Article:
Time is nearing for the two annual dinners in Gallia County that not only satisfy visitors’ desire for bean soup, but also continue the observance of a tradition going back more than a century that arose out of a conflict that once tore our nation apart.
Vinton will host its bean dinner, organized by American Legion Post 161 and its auxiliary, on Aug. 5 in Community Park, following the parade that courses through the village starting around 11:30 a.m. The Rio Grande Memorial Association and Bob Evans Farm stage its dinner on Aug. 12 at the BEF Shelterhouse. Both are continuations of similar gatherings that began in the years following the Civil War of 1861-1865, in which Union veterans shared their regular wartime diet of beans, hardtack and coffee, reminisced about their experiences and perhaps reflected on what the conflict represented in the destiny of their reunified country.
Today the beans have been supplanted by soup cooked in traditional cauldrons, along with such later additions as hamburgers and hot dogs. Given the time of the year, coffee is still available, although tubs of ice filled with water and pop are more apparent. And people still come together, more in a spirit of homecoming and catching up than the original conversations centering on the war. The bean dinners have moved beyond their original designations as “campfires” to more of a family and neighbor reunion, but the historical basis for the gatherings hovers over all of them. Many of the dinners were held in Gallia and Meigs communities for decades, but now only Vinton and Rio Grande keep the tradition alive.
Vinton’s initial Grand Army of the Republic campfire is thought to have occurred as early as 1868, but that claim exists only anecdotally because, as historian John Holcomb has pointed out, no documentary evidence exists as support. In fact, the first local newspaper mention of Vinton’s dinner seems to have been in 1883. Rio Grande’s event began in 1870. The Rio Grande dinner has for many years featured a history supplied by educator Bob Leith that helps ground the reason for the event’s existence.
Such traditions also remind us of the area’s involvement in the war, such as the re-creation of the Battle of Buffington Island at Portland from a few weekends ago to the Emancipation Proclamation celebration, continuously observed in Gallia County since 1863. This year’s observance is set for the third weekend in September at BEF. The link to the war is attributable to southern Ohio being subject to the raid of Confederate Gen. John Hunt Morgan, whose forces swept through several counties, burned Vinton’s covered bridge over Raccoon Creek to delay pursuing Union troops and met defeat at Buffington Island. Additionally, 1863 saw the creation of West Virginia in support of the North, with campfires reported in Point Pleasant well into the 1890s. Morgan’s Raid is not in all of the literature of the Civil War, such as Bruce Catton’s mammoth studies of the GAR in the 1950s and the war itself in the ’60s, but it happened.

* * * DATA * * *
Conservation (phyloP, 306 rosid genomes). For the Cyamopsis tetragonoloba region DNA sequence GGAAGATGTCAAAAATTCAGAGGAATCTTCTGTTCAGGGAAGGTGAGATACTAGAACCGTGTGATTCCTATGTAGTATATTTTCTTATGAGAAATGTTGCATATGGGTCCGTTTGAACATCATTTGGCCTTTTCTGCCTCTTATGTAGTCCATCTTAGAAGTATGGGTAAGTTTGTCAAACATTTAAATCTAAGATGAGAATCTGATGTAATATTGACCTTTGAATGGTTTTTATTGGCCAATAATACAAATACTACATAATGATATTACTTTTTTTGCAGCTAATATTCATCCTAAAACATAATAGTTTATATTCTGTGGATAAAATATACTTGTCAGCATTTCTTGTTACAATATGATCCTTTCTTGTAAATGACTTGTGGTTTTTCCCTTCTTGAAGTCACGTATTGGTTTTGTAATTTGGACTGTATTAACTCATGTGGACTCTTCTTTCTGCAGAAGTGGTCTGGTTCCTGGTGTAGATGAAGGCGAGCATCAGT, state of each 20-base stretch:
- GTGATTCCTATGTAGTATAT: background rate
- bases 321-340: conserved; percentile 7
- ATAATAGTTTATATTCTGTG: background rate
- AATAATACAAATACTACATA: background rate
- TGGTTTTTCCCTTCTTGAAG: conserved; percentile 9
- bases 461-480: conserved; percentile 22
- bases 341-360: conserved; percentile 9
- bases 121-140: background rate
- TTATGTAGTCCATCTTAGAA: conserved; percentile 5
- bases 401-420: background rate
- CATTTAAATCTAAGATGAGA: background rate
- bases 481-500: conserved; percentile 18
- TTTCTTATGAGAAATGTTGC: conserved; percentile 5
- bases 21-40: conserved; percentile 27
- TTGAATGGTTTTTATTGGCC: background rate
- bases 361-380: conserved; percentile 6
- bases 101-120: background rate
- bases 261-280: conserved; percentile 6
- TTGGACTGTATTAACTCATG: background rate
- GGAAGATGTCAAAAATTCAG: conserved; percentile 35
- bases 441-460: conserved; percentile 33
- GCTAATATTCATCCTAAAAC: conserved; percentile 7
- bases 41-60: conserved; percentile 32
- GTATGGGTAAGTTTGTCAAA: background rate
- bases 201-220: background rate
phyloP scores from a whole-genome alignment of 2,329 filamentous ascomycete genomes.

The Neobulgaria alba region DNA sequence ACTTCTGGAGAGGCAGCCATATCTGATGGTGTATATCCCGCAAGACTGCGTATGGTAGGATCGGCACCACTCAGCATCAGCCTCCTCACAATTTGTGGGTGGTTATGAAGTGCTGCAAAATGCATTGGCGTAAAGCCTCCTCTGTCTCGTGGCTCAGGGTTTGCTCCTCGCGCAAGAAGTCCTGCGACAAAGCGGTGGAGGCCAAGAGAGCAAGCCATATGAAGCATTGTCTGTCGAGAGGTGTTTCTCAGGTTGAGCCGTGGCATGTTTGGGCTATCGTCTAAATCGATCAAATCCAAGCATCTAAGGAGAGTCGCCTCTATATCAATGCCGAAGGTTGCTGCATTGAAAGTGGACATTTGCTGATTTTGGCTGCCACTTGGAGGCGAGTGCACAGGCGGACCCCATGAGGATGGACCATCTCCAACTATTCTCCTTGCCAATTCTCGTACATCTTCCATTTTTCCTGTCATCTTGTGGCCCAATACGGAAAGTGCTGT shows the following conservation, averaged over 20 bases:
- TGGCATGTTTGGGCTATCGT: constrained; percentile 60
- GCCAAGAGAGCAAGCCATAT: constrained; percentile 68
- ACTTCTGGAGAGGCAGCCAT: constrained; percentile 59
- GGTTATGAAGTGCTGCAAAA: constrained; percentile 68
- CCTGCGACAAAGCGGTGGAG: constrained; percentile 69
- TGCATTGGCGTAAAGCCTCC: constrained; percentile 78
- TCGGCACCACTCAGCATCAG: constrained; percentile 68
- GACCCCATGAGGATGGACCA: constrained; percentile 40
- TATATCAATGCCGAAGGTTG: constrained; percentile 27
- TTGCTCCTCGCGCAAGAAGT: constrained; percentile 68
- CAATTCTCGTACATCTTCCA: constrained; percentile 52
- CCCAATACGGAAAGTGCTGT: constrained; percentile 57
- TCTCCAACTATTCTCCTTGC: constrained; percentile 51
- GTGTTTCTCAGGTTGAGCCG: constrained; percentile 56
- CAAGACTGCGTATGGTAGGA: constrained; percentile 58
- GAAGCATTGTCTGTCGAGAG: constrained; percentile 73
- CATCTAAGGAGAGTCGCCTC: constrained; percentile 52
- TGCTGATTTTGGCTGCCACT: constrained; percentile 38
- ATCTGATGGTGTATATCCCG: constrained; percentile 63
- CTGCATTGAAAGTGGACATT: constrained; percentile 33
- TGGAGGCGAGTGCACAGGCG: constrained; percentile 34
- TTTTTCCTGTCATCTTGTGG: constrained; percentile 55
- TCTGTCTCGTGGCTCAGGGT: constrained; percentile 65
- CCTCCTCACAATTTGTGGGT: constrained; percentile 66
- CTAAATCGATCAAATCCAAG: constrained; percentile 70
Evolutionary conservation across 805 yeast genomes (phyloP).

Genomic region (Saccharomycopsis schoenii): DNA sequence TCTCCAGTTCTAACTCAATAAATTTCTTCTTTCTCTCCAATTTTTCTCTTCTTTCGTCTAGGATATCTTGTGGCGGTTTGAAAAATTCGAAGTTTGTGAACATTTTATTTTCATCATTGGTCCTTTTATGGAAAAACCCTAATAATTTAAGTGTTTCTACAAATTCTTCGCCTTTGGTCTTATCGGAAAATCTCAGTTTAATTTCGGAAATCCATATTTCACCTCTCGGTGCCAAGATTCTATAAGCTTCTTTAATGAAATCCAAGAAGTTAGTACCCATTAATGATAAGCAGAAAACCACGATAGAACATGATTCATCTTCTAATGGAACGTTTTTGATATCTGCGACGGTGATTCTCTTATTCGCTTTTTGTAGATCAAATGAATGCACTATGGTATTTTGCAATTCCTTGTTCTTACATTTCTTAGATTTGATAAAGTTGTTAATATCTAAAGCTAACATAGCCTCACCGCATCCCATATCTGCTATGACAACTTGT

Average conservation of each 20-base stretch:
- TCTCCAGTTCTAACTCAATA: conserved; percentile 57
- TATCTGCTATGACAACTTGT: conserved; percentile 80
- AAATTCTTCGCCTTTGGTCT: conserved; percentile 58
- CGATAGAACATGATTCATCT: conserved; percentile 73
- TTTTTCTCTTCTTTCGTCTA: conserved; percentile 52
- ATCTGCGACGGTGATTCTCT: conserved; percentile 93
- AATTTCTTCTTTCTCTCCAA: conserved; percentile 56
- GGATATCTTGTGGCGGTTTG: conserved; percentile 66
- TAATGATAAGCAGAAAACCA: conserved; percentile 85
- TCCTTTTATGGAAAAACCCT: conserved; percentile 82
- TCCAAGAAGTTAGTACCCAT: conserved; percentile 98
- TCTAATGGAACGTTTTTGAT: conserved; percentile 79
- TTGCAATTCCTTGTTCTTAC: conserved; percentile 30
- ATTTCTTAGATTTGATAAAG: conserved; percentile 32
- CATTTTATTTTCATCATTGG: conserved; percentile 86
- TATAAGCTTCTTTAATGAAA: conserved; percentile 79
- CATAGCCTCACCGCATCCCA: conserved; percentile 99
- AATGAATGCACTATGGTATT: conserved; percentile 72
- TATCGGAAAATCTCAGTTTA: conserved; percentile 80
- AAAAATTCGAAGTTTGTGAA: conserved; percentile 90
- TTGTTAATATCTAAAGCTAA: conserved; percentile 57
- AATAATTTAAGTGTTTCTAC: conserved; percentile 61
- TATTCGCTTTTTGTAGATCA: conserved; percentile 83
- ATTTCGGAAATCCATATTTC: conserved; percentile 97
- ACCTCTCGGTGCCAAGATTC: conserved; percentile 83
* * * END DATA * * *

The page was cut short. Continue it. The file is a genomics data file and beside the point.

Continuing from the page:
The homecoming aspect of the bean dinners became apparent in the early decades of the 20th Century with fewer survivors of the war able to celebrate with their fellow combatants. Accounts of the bean dinners presented estimates of those folks attending, some running into the thousands who, in one colorful report of Vinton’s event, “made the beans suffer.” The gathering of relatives and friends remained popular but suffered a decline during the World War II years; however, by 1947, with the return of numerous local veterans volunteering their time, local bean dinners were once more in full sway. Bean dinners remain a kind of homecoming today, but the historical event that caused their existence is still a major part of their heritage.
If you’re into the cultural background of the Vinton and Rio Grande bean dinners, or if you just like bean soup and enjoying other folks’ company, give them a try. Some individuals may find other ways to enjoy a summer Saturday outing, but these are well worth your time.
Kevin Kelly, who was affiliated with Ohio Valley Publishing for 21 years, resides in Vinton, Ohio.
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